Changing the last 3 values will influence the rotation of the looking direction.
The orientation defines a orthogonal listening direction, so that any sounds the user (or avatar) hears, are processed correctly. If you imagine a car driving by on your right side, while you are looking straight ahead (parallel to the car’s driving direction), you will hear the car on your right side (with your right ear receiving the most noise). If you look on the street, following the car with your eyes and head, the listening experience will differ (since both ears of you receive the noise in nearly the same way).
Setting the orientation in OpenAL is somehat similar ot OpenGL’s
gluLookAt function, which adjusts the view direction. You might want
to take a look at http://www.glprogramming.com/red/chapter03.html#name2 for
further details about that.
Creating sound sources¶
SoundSource represents an object that can emit sounds. It can be any
kind of object and allows you to play any sound, you put into it. In an
application you can enable objects to emit sounds, by binding a
SoundSource to them.:
>>> source = SoundSource()
Creating and playing sounds¶
To create and play sounds you use
SoundData objects, which contain the
raw PCM data to be played. To play the sound, the
SoundData needs to
be queued on a
SoundSource, which provides all the necessary
information about the volume, the position relative to the listener and so
>>> wavsound = load_wav_file("vroom.wav")
>>> rawsound = SoundData(pcmbuf, size_of_buf, channels, bitrate, frequency_in_hz)
Queueing the loaded sound is done via the
which appends the sound to the source for processing and playback.
>>> wavsound = load_wav_file("vroom.wav") >>> source.queue(wavsound)
When you add other sounds to play to the source, they will be picked up
automatically for playback, as long as the
SoundSource is not paused
or ran out of something to play.
An OpenAL specific exception class. If a new
OpenALErroris created and no msg is provided, the message will be set a mapped value of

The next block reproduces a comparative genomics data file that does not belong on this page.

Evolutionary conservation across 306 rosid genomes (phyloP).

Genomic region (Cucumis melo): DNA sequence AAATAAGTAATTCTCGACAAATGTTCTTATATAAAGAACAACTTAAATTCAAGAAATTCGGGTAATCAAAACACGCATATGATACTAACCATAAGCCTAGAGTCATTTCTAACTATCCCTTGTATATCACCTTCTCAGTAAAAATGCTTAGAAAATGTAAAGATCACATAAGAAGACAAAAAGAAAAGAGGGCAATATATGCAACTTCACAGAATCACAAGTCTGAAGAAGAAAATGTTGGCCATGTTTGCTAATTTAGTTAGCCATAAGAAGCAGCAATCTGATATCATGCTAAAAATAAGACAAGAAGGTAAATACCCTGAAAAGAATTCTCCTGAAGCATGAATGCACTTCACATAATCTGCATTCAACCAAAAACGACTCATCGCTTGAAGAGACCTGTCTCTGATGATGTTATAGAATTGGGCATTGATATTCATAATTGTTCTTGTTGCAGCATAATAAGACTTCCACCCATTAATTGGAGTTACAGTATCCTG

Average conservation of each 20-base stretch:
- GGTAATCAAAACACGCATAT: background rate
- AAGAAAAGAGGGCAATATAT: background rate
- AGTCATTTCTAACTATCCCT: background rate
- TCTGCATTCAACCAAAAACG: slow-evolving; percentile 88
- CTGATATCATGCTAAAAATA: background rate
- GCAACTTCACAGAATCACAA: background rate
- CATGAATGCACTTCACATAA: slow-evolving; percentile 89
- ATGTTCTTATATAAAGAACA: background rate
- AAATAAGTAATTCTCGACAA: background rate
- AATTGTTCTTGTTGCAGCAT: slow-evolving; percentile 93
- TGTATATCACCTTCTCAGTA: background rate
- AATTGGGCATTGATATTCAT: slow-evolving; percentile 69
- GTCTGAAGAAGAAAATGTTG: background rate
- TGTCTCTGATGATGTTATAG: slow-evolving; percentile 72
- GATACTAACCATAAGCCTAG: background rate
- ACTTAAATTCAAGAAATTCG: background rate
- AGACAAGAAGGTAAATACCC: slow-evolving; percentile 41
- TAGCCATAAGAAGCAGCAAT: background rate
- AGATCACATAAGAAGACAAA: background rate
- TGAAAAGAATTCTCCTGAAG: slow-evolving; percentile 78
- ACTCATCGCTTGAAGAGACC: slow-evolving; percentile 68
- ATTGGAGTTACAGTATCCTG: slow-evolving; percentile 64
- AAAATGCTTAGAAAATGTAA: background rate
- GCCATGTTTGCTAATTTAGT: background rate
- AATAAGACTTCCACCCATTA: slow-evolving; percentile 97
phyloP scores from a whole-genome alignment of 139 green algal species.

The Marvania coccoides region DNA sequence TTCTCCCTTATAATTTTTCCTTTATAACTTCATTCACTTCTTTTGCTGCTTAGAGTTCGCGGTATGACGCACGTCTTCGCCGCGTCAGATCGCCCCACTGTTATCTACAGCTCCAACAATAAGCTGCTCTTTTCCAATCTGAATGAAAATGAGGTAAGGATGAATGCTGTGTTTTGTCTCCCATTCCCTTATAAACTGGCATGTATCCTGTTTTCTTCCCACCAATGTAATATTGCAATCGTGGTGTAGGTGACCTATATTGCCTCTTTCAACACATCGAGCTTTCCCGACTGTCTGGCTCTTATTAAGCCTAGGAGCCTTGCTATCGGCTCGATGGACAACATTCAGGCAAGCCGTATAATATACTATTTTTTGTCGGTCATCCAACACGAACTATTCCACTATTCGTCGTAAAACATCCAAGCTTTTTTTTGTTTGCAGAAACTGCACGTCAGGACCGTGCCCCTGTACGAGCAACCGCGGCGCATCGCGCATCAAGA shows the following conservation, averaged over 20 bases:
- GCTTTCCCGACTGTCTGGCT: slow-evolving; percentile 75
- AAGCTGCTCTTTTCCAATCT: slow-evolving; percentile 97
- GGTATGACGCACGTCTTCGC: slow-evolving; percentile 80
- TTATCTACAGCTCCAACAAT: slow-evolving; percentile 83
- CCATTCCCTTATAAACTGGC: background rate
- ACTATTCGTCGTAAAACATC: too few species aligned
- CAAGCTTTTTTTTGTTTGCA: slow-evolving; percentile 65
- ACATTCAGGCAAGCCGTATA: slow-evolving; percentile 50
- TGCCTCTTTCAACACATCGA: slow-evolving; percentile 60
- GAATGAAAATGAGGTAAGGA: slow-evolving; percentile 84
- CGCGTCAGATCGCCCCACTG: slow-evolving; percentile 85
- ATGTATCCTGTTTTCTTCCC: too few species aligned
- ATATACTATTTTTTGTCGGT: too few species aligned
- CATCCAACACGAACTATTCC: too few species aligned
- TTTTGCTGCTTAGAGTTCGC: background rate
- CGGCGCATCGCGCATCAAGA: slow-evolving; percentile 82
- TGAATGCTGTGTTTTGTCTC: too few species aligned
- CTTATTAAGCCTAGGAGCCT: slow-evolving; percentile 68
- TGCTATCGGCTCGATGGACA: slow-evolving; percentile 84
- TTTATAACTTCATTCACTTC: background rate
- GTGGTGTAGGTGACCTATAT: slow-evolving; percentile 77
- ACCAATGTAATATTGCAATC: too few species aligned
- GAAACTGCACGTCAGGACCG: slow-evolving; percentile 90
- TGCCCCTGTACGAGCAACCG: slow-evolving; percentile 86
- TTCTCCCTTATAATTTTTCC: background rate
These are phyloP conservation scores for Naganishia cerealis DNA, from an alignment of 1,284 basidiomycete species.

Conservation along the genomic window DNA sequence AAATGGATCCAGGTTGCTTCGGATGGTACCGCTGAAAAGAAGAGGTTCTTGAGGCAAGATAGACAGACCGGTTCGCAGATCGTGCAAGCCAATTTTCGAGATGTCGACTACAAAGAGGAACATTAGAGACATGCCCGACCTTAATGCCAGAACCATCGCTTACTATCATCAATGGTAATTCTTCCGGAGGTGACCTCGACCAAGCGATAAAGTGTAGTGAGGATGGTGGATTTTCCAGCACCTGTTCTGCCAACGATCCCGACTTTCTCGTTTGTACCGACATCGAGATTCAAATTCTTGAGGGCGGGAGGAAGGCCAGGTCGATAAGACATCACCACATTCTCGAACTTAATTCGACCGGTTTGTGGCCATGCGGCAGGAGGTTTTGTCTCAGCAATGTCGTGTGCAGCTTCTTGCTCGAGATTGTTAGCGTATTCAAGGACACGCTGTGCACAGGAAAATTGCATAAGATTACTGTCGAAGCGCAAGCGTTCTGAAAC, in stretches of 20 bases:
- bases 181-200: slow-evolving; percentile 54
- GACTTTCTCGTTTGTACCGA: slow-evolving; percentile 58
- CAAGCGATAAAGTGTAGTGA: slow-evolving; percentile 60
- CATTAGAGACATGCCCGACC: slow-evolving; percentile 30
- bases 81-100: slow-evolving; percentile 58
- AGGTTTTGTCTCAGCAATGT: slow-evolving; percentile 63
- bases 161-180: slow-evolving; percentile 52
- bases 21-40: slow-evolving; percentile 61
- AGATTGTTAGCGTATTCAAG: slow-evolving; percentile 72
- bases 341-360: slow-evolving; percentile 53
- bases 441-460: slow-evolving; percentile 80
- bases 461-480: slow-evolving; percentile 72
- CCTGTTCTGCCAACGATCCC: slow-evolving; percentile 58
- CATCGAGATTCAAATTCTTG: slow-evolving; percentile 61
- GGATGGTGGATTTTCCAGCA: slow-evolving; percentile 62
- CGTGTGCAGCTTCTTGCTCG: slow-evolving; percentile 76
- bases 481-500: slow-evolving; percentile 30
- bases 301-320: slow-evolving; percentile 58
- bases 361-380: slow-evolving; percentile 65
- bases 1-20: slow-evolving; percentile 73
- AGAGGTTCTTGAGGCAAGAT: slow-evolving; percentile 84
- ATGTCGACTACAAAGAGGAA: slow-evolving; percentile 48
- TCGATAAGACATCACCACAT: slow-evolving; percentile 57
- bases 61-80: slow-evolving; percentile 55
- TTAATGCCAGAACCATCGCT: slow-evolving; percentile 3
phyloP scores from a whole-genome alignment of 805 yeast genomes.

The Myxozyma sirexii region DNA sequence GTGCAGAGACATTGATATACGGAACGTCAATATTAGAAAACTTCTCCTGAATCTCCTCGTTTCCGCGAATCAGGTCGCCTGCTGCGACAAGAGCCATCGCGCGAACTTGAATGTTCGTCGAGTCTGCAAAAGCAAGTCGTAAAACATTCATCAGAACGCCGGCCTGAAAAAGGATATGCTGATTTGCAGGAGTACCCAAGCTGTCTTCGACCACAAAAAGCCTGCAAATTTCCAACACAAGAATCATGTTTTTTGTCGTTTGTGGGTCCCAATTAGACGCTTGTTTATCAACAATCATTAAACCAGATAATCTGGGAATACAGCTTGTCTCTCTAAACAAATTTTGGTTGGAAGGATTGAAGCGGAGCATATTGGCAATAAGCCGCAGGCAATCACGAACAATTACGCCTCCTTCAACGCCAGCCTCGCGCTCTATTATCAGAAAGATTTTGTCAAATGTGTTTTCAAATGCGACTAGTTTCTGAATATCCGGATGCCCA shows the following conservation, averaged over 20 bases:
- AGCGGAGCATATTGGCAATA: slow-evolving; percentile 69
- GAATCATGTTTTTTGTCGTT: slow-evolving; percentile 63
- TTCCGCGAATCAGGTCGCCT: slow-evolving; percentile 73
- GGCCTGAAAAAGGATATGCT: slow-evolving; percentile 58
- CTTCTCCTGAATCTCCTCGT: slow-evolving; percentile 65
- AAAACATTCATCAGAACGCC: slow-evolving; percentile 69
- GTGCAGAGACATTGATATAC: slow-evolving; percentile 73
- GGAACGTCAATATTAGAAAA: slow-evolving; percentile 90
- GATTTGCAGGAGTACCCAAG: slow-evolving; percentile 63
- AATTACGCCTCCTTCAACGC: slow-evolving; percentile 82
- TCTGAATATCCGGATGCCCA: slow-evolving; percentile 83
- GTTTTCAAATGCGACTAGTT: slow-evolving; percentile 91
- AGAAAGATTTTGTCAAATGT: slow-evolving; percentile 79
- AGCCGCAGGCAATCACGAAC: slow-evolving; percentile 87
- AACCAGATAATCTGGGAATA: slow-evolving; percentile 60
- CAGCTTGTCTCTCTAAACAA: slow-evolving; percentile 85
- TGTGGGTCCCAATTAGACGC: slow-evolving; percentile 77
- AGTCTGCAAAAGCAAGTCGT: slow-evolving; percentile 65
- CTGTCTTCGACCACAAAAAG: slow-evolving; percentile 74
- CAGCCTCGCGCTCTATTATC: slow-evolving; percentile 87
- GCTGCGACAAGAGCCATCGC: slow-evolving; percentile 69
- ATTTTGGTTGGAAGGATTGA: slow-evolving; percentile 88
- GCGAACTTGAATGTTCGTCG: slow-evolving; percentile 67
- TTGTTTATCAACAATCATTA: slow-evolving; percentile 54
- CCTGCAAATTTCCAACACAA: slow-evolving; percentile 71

openal.al.alGetError(). If an
openal.alc.ALCdeviceis provided as alcdevice,
openal.alc.alcGetError()will be used instead of
SoundData(data=None, channels=None, bitrate=None, size=None, frequency=None, dformat=None)¶
SoundDataconsists of a PCM audio data buffer, the audio frequency and additional format information to allow easy buffering through OpenAL.
The channel count for the sound data.
The bitrate of the sound data.
The buffer size in bytes.
The sound frequency in Hz.
The buffered audio data.
SoundListener(position=[0, 0, 0], velocity=[0, 0, 0], orientation=[0, 0, -1, 0, 1, 0])¶
A listener object within the 3D audio space.
The listening orientation as 6-value list.
The listener position as 3-value list.
The movement velocity as 3-value list.
The relative sound volume (perceiptive for the listener).
Indicates, if an attribute has been changed.
SoundSource(gain=1.0, pitch=1.0, position=[0, 0, 0], velocity=[0, 0, 0])¶
An object within the application world, which can emit sounds.
The volume gain of the source.
The pitch of the source.
The (initial) position of the source as 3-value tuple in a x-y-z coordinate system.
The velocity of the source as 3-value tuple in a x-y-z coordinate system.
Audio playback system.
The SoundSink handles audio output for sound sources. It connects to an audio output device and manages the source settings, their buffer queues and the playback of them.
The used OpenAL
activate() → None¶
Subsequent OpenAL operations are done in the context of the SoundSink’s bindings.
set_listener(listener : SoundListener) → None¶
Sets the listener position for the
This implicitly activates the